Surprising phrases produced by the keyword ‘Hirst’ situate the artist and his work in relation to his contemporaries and forebears. We find the variously cryptic ‘jeff koons damien hirst mr brainwash’ (#1), ‘julian schnabel ny 1996 roxanne lowit’ (#21), ‘basquiats what s the fun’ (#79) and ‘marcel duchamp 3 salvador dali 49’ (#96), together with an association of his signature work and Britart colleague Tracy Emin, in ‘unmade bed and hirst’s formaldehyde’ (#26); it appears again in ‘pickled sharks and cheek damien’ (#108), while high at #13 is a testament to his marketing savvy, ‘shopper damien hirst Butterfly scarf’. There is some suggestion of abusive criticism, with ‘arts correspondent put it in vomit,’ although the ‘cunt’ (#61) and ‘nobody will begrudge you act like an entitled little twat’ (#19) both refer to Damien’s footballer namesake, and there is no obvious Hirst connection for the ‘IMAO’ (In My Arrogant Opinion) that appears at #25 in ‘Wreck.’ ‘Shipwreck’ generates divergent artistic fields as context for the Treasures exhibition: Claude-Joseph Vernet, among the foremost painters of storm-wracked seascapes in the mid-to-late eighteenth century appears, alongside DeviantArt artist Marc Brunet, whose work The Shipwreck tends towards the lubricious in its fantasy image of a semi-clad young woman with parrot on shoulder, in a sandy cove with a shipwreck.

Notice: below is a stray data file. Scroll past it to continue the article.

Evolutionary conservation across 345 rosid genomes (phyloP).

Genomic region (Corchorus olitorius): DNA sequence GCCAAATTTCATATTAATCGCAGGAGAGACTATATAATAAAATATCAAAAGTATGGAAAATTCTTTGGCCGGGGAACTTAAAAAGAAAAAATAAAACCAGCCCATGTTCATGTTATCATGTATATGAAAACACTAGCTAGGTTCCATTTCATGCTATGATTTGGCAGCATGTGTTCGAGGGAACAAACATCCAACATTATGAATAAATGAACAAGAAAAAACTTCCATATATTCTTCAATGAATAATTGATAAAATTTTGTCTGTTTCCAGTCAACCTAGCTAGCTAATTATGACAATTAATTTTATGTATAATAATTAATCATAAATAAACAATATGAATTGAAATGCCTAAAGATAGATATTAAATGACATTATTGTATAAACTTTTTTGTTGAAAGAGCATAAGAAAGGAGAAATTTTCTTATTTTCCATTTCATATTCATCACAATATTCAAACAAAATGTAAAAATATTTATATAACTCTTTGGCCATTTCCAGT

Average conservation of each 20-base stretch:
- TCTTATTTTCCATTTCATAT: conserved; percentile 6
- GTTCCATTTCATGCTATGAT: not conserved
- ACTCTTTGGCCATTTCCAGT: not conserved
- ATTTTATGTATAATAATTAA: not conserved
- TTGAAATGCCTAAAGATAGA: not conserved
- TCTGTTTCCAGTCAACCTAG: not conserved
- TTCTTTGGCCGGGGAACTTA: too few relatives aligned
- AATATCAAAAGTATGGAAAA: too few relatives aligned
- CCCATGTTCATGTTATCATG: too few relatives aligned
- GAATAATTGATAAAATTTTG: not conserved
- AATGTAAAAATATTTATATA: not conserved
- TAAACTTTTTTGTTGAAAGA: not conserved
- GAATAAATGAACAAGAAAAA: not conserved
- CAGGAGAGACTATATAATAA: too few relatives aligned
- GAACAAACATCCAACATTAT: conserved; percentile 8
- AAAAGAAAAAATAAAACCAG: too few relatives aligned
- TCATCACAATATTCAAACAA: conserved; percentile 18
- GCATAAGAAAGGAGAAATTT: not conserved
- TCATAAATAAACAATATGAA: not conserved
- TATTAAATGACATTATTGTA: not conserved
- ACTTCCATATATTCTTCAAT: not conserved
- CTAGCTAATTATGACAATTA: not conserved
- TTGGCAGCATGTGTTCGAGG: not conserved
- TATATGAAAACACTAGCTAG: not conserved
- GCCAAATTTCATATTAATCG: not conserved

Pertinently, ‘flaunts her incredible physique’ and ‘playing with her boobs’ appear for ‘Incredible,’ as intriguingly does ‘be sexualising mermaids and sirens since’ (#91), which plausibly could (but don’t) refer to some of the nude figures in the sculptures of Treasures. References to the human anatomy in ‘Wreck’ take a pornographically violent turn around ‘wrecking,’ and while mention of ‘Picasso’ catches the eye here, as a possible Hirst comparison amidst the surprising phrases, the allusion is actually to the outsized penis of porn star Eduardo Picasso. While the analyst, eyeballing the fragmentary phrases thrown up as surprising by the Method52 algorithm, may believe that they can find what they need to weave any narrative, all too often the material defies objective interpretation. It affords, rather, a kaleidoscopic time capsule and Rorschach test.
In Hirst’s interviews about Treasures of the Wreck of the Unbelievable, he frequently plays the part of the idiot savant, masking authorial insight behind a faux naivety. ‘Am I believing this because it’s got these missing parts?’ he muses of one of the faked artefacts, before answering himself: ‘you believe it because, in a history of it travelling through time, through thousands of years, it’s bound to have had accidents and mishaps.’ The ambition of digital art history must be, in part, to collect and link evidence to build a more complete vision of the past: of production, dissemination, markets and reception. With the treasures of Treasures already dispersed, the exhibition venues redeployed, contributors bound to silence by non-disclosure agreements, and the digital ephemera of social media already almost inaccessible, the effects of fragmentation are already at work.